All that was, you know, my mum was born during the Second World War. So she's, as a child, been used to a lot of hardship but at that time, she had to get used to how to be prepared for an airstrike. It was winter. Karachi in winter gets quite cold. Our warm clothes were in piles. Everyone had their pile. You hear the siren, you get out of bed, you put on your warm clothes, you go straight into the trench. When the first attack came, the next morning, my dad got my mum to take us and go to a friend's place away from the Air Force Base because it would have been a target.
You know, I remember my mum and how she was crying, but she was driving us and, you know, she was giving me all instructions of what to do in case anything happened to her. In retrospect, you know, I was telling her many years later that if anything had hit the car, it wouldn't have targeted you, we would all have been gone. But for her, it was what happens to us. I was the eldest, I just turned 11 and I had three younger brothers and the youngest was four. So it was for her quite a traumatic time.
And then we were evacuated because she's a British National. We were born there so we had British passports. But she was refusing to go. She was not going to leave my dad there and go off. I remember him telling her that if anything happens to the children. That was the thing that made her change her mind about going so we were kind of the last people on the last flight out. So we went to my grandparents’ house, you know, suddenly out of the blue, they have their daughter and four kids.
And then a month and a half later, we headed back because, after the ceasefire, it was clear that any government officials or military officials who were in West Pakistan would be interned till there was agreement on exchange, We spend a year and a half in a repatriation camp, it was called, my parents lost their savings at the time. I think the uncertainty that they must have felt at that time and how they coped with it was remarkable.
And, you know, when we were in this camp, there were, I think there were about more than a hundred other families there. Our parents organised themselves. So the fathers got together and started a school. They brought normalcy, they brought routine. And I'm passionate about education and immersion in emergency situations. And I think it comes from there, because a lot of the routine we got from that we learned a new language, we learned all the songs and the dances, so they kept us… You know, that was the psychological safe zone we were in.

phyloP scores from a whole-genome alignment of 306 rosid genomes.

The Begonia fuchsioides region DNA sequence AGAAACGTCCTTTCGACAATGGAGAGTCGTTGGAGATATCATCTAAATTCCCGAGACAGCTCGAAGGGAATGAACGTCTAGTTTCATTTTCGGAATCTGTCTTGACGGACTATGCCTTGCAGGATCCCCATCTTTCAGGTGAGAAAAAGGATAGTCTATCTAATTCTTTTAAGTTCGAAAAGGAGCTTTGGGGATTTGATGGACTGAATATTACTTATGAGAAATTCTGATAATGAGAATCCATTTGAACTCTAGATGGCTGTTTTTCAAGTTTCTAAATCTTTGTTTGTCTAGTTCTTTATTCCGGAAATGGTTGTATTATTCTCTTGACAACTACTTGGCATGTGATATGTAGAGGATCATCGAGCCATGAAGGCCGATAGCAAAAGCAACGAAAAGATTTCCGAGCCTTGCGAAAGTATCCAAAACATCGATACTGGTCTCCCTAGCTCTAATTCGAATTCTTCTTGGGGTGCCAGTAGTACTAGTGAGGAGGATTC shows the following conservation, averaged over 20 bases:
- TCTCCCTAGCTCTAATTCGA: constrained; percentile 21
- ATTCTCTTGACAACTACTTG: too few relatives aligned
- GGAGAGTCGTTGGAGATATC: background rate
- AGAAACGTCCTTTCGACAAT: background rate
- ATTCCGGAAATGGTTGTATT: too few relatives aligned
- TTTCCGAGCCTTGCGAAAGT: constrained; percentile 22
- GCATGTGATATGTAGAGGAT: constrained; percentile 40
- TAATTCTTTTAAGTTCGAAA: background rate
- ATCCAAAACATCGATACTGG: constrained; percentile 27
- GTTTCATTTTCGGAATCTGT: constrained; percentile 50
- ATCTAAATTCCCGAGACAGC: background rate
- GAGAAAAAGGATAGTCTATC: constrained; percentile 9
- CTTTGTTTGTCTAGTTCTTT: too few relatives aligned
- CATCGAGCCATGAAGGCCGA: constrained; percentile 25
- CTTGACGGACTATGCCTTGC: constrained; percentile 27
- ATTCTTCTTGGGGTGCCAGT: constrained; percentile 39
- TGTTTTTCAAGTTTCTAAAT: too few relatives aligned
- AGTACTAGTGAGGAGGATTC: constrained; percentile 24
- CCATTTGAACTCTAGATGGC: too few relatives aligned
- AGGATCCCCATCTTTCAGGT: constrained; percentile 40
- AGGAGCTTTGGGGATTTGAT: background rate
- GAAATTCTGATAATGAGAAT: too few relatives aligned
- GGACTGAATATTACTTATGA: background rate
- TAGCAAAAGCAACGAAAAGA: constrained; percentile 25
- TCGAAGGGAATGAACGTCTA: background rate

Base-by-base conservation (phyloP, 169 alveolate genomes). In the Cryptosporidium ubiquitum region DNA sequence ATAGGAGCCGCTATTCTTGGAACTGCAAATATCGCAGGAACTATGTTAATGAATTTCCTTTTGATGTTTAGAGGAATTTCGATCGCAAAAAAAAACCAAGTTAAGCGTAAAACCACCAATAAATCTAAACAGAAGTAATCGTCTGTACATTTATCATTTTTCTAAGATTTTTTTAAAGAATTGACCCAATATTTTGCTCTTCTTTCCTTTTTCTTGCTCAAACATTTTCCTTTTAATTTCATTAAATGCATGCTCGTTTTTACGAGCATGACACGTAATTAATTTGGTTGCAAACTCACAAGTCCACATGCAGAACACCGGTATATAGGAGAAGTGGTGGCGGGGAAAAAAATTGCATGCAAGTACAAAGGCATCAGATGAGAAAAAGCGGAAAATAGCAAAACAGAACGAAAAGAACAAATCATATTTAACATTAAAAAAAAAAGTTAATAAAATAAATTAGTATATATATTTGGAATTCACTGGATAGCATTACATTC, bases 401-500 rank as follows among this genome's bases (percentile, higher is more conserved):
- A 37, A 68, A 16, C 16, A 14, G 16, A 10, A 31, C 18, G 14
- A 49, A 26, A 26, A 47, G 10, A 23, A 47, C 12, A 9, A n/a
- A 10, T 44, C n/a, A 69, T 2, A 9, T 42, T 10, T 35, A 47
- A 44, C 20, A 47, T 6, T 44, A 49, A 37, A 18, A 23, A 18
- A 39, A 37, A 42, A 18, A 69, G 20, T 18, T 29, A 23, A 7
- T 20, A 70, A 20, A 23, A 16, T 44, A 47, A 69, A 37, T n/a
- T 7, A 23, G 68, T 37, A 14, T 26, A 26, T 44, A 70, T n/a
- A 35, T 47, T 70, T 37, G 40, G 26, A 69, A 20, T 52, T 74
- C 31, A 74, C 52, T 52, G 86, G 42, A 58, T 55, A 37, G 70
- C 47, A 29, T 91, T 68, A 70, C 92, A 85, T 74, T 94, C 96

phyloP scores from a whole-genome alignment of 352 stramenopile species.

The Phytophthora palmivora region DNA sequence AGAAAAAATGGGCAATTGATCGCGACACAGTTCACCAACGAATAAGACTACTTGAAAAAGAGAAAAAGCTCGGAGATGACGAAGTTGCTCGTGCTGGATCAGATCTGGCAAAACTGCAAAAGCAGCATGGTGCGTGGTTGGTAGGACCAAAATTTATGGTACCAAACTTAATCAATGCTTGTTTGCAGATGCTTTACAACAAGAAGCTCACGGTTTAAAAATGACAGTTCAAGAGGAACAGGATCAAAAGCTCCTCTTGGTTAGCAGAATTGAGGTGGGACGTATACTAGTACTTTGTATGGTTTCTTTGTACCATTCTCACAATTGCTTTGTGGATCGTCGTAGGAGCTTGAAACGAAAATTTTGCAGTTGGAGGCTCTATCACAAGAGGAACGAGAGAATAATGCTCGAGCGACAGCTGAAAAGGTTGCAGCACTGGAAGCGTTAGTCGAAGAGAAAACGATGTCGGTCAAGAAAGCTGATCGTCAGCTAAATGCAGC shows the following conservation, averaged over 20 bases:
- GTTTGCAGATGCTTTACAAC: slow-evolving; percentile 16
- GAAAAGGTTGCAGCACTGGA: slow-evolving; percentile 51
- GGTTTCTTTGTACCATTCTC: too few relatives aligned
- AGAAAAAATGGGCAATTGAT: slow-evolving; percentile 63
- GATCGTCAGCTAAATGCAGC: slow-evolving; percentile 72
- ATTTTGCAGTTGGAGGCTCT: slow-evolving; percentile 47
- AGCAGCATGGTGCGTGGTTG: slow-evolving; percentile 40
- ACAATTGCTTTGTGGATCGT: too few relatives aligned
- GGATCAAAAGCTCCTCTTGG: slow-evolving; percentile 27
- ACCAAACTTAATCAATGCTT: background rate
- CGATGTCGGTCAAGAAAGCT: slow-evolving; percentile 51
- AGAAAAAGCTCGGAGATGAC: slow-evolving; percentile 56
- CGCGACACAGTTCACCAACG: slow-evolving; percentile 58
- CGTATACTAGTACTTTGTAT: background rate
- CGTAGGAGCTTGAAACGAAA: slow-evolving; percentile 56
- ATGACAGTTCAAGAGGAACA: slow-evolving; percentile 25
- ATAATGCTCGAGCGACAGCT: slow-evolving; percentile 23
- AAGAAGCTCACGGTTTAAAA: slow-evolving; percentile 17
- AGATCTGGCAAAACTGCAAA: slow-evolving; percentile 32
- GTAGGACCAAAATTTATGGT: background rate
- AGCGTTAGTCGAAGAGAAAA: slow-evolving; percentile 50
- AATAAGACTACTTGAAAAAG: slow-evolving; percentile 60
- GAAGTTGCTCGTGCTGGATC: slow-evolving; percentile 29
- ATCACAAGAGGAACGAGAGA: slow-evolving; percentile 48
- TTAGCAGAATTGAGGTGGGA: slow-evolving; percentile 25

And even though our parents didn't know what was going to happen next, and it went on for a year and a half, they kept us going in that routine. And I think that adds to your resilience, it adds to your humility, how much little we can get along with. And then we came back to Bangladesh and started afresh.
Melissa Fleming 32:33
Did it feel like you were a refugee or did your parents talk about that? Did that term exist for you?
Yasmin Ali Haque 32:45
No, no. It didn't exist, no. So my mum, because she was a British National, the ICRC was allowed to visit her and she could go to the library. And she would... My dad was in, you know, he always had to keep busy and for a surgeon not using his fingers and his hands. And books were at a premium. So my mum would bring books, and he would copy them. Books that he thought we needed for schooling and everything, so he would be copying using his fingers and if he didn't want to do that, he started patchwork quilts to keep his stitching going. Our dining table was used as the operating table if a toenail needed removing. They always kept the hope. They always kept us in a routine. And I think that was probably one of the best things they could have done for us.
Melissa Fleming 33:47
It sounds like this must have influenced your choice of career, there seems to be a lot of parallels to your own childhood experience to what you're trying to deliver for children now?
Yasmin Ali Haque 34:02
In many ways, you know, in every life experience, I think, shapes you in one way or another. It brings you a greater appreciation of what you have, I think. How your parents have struggled and brought you to a place, you know, where you are able to do the best that you can. And that's so special.
Melissa Fleming 34:23
You have children of your own?
Yasmin Ali Haque 34:26
I do. I have two daughters.
Melissa Fleming 34:29
You're smiling with a lot of pride.
Yasmin Ali Haque 34:34
Absolutely. They're both young working women, and they have their own lives. They're passionate about what they do. I learned so much from them, you know, being a parent and growing with my kids and discovering so much about myself through them. It's helped me also deal with difficult situations because, you know, like... I guess when we were growing up, you did as you were told in many ways. I wouldn't try that with my daughters.
I've learned to discuss with them, to talk to them, to present options to them. And that's helped me in dealing with other difficult situations. And they've kept me grounded. They've helped because, you know, I think especially for women, we try to do everything. We have to be perfect at doing everything. For me, my daughters really kept me grounded in that if I was doing too much, I would be told in no uncertain terms. And they learned so much from the exposure they had because of the work I do. It's like they accompany me in my journey.
Melissa Fleming 35:57